Octomom's doctor accused of 'gross negligence' by medical board
UNDATED - 'Octomom' Nadya Suleman's fertility doctor has been accused by the Medical Board of California for a pattern of gross negligence that led to the birth of her 14 children, including the world's longest-surviving octuplets, the Los Angeles Times reports.
The state board also charged that Dr. Michael Kamrava created a "stockpile" of unused frozen embryos which serve "no clinical purpose."
The number of embryos Kamrava transferred in July 2008 was so outside the norm that they "should not be transferred into any woman, regardless of age," the document says.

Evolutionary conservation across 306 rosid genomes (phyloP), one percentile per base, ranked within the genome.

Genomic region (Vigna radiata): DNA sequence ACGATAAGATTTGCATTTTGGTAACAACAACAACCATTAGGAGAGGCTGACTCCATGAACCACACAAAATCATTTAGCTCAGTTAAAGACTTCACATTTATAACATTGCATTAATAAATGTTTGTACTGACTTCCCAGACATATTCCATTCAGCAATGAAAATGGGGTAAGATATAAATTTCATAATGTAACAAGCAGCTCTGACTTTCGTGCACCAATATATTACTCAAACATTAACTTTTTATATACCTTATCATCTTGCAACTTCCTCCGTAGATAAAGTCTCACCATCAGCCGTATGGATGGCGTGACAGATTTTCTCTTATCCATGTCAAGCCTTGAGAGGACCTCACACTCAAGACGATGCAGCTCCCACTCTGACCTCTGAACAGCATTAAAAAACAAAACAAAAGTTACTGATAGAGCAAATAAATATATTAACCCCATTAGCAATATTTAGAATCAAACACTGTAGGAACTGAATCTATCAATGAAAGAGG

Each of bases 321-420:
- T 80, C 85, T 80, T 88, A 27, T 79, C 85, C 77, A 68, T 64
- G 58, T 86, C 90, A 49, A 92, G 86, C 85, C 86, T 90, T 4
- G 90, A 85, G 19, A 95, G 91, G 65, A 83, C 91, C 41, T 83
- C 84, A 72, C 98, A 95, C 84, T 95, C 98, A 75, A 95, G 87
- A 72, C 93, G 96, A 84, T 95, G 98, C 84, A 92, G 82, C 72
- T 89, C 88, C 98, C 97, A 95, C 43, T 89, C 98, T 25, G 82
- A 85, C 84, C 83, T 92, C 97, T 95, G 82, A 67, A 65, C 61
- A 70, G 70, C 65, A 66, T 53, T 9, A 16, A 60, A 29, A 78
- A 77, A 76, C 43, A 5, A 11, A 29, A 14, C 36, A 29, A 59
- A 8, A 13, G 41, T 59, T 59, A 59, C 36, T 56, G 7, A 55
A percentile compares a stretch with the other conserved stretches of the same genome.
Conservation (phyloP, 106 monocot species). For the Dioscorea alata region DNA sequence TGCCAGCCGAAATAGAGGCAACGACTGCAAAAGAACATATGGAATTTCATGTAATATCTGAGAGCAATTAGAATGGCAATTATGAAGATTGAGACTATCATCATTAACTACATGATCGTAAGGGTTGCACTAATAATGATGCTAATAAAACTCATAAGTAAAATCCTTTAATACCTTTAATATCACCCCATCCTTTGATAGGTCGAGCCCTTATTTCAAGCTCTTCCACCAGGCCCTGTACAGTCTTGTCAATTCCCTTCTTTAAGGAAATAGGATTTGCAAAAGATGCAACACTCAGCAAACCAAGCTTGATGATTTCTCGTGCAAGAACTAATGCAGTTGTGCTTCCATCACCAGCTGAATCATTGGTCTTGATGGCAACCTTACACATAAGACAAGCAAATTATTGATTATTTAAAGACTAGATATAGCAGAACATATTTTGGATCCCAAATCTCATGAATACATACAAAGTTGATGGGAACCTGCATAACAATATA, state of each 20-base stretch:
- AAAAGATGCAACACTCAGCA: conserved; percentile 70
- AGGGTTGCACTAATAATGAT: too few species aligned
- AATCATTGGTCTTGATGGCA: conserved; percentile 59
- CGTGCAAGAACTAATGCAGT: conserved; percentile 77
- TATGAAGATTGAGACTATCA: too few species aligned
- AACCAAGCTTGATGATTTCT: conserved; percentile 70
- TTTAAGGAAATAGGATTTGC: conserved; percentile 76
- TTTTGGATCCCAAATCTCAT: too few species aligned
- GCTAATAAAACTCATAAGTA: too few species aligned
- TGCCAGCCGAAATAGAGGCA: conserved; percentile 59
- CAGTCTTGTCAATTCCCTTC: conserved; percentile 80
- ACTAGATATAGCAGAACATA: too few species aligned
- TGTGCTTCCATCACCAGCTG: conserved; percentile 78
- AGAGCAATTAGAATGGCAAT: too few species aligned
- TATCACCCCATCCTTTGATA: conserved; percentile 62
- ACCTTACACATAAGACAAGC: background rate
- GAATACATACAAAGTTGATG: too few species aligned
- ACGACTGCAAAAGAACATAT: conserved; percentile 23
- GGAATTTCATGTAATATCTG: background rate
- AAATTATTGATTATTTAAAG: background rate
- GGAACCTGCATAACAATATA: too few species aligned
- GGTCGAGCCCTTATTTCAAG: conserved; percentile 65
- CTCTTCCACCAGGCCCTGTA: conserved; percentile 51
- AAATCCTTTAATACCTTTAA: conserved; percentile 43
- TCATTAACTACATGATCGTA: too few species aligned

The Whittier Daily News, Suleman's hometown newspaper, reports that guidelines established by the American Society of Reproductive Medicine say in patients under 35, no more than two embryos should be transferred.
The Times quotes Kamrava's lawyer, Peter Osinoff, as saying the doctor is "devastated" by the charges, which could cost him his license, but says he was following his patient's demands.